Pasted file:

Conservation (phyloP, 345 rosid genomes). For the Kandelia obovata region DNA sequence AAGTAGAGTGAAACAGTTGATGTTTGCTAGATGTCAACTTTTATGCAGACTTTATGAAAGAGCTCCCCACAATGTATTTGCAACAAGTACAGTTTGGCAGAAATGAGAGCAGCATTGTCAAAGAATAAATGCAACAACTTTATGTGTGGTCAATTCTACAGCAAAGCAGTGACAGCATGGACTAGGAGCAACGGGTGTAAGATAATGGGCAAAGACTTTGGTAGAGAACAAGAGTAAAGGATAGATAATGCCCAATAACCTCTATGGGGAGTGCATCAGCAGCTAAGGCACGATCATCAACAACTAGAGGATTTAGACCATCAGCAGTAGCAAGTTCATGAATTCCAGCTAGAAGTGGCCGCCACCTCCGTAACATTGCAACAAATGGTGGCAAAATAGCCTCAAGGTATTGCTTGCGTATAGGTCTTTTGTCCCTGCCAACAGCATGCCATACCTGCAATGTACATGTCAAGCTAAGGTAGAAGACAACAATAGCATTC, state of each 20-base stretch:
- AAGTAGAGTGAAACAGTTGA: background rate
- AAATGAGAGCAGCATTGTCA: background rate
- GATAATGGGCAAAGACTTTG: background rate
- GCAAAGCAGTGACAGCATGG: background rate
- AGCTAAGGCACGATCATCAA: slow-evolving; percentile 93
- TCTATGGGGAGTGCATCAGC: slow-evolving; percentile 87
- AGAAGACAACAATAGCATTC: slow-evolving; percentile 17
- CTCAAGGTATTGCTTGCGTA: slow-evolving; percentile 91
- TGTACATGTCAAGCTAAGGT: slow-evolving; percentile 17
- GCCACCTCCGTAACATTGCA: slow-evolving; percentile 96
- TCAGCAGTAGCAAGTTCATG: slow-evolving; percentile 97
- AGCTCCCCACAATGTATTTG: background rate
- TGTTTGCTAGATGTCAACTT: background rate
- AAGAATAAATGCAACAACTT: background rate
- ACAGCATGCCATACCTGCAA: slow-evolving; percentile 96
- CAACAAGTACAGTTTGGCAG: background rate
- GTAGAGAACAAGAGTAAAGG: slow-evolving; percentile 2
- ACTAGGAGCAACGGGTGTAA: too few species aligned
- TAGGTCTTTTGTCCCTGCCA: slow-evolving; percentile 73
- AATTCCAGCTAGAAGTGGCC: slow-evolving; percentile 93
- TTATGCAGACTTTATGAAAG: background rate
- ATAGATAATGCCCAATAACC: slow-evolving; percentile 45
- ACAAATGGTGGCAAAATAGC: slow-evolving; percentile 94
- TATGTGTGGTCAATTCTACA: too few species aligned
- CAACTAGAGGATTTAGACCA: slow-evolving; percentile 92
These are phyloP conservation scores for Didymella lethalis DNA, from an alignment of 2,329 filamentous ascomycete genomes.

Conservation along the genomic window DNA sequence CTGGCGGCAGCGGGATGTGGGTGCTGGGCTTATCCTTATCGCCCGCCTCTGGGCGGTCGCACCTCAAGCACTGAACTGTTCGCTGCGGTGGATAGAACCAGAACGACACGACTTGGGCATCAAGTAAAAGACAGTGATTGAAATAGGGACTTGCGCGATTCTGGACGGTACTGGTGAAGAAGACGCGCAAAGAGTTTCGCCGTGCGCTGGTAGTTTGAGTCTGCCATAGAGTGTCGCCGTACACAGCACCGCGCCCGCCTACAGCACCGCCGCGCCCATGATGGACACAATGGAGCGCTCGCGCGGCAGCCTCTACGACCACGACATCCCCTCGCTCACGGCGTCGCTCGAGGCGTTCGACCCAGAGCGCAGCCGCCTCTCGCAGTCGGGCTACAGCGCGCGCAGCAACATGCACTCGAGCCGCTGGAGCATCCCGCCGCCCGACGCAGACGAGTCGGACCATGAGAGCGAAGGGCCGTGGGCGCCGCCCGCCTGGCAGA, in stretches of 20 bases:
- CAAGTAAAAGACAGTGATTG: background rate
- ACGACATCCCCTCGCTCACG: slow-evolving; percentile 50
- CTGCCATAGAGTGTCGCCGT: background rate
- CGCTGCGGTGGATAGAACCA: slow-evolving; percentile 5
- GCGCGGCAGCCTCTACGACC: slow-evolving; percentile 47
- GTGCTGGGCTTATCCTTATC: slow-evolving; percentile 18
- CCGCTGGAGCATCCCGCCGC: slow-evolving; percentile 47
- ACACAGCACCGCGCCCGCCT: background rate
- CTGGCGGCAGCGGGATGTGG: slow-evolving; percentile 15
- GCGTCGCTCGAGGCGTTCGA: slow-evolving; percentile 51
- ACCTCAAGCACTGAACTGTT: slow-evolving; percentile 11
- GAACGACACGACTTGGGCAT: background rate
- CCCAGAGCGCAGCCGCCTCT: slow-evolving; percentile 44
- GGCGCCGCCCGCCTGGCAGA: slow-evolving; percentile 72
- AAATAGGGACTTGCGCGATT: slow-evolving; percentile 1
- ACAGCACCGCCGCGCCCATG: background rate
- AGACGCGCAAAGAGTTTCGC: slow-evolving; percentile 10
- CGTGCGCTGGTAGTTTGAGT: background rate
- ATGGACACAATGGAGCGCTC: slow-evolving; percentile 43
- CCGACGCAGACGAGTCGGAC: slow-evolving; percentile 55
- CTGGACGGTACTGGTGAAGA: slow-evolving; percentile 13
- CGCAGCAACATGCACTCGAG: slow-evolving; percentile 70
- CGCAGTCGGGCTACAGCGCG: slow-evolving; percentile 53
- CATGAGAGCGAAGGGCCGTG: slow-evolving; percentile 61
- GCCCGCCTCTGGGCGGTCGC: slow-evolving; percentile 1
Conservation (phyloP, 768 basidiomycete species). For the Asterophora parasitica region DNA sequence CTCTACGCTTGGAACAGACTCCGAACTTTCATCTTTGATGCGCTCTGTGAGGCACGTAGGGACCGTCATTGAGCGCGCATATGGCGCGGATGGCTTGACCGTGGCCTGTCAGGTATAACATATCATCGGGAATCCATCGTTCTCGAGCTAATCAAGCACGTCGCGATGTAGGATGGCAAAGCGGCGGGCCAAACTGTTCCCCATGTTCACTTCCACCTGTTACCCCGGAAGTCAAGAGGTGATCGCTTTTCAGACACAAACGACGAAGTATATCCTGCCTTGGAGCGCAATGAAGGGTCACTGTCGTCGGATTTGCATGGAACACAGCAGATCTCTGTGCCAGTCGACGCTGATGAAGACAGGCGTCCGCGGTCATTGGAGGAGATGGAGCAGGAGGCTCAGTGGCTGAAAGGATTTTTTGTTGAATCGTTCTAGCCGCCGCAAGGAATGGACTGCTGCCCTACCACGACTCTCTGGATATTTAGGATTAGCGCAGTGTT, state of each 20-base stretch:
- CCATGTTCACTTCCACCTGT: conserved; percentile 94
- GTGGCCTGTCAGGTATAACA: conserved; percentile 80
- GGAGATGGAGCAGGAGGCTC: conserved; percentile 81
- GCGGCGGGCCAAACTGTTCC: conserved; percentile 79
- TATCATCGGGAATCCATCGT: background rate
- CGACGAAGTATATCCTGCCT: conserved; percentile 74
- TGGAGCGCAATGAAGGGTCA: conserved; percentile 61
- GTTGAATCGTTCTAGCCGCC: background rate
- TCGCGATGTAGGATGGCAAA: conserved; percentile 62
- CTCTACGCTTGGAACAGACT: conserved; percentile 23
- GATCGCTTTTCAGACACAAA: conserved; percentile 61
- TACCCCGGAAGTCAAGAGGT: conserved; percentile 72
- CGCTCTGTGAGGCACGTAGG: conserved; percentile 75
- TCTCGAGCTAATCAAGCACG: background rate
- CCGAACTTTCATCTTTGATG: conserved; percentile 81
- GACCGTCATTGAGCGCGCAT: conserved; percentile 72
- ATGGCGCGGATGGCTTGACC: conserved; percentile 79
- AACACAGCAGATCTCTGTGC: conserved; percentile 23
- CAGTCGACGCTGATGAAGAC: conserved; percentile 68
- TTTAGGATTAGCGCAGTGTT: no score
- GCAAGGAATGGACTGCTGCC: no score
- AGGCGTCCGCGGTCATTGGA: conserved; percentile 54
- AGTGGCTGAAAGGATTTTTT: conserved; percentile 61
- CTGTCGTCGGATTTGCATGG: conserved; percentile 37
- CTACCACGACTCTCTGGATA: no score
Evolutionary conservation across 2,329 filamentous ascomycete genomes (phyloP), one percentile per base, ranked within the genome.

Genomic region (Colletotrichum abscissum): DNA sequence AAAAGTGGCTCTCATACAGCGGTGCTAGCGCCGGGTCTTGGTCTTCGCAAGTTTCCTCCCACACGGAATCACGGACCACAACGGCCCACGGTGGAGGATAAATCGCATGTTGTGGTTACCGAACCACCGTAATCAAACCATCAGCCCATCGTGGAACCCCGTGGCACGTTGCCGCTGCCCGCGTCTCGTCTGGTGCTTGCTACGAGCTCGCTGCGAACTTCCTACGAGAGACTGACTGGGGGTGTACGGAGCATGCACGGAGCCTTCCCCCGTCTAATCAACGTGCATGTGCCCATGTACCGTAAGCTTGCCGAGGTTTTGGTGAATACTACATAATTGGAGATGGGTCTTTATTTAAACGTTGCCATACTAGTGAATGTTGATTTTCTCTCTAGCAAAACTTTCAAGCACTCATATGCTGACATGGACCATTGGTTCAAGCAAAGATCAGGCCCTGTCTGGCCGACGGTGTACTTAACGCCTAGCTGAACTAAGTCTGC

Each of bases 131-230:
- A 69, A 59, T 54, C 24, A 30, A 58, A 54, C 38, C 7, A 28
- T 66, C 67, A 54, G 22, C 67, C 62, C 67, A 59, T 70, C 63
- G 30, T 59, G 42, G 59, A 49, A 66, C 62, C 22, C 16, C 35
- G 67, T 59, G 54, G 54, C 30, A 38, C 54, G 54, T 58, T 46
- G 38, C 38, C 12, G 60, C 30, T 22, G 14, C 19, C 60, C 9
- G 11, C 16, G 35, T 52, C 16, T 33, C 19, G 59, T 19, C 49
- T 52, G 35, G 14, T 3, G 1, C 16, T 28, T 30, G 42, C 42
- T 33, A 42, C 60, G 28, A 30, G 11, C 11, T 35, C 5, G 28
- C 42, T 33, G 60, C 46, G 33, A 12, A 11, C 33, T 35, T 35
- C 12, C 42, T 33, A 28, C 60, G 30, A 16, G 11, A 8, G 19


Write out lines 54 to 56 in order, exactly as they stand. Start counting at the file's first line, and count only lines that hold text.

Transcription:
Conservation (phyloP, 768 basidiomycete species). For the Asterophora parasitica region DNA sequence CTCTACGCTTGGAACAGACTCCGAACTTTCATCTTTGATGCGCTCTGTGAGGCACGTAGGGACCGTCATTGAGCGCGCATATGGCGCGGATGGCTTGACCGTGGCCTGTCAGGTATAACATATCATCGGGAATCCATCGTTCTCGAGCTAATCAAGCACGTCGCGATGTAGGATGGCAAAGCGGCGGGCCAAACTGTTCCCCATGTTCACTTCCACCTGTTACCCCGGAAGTCAAGAGGTGATCGCTTTTCAGACACAAACGACGAAGTATATCCTGCCTTGGAGCGCAATGAAGGGTCACTGTCGTCGGATTTGCATGGAACACAGCAGATCTCTGTGCCAGTCGACGCTGATGAAGACAGGCGTCCGCGGTCATTGGAGGAGATGGAGCAGGAGGCTCAGTGGCTGAAAGGATTTTTTGTTGAATCGTTCTAGCCGCCGCAAGGAATGGACTGCTGCCCTACCACGACTCTCTGGATATTTAGGATTAGCGCAGTGTT, state of each 20-base stretch:
- CCATGTTCACTTCCACCTGT: conserved; percentile 94
- GTGGCCTGTCAGGTATAACA: conserved; percentile 80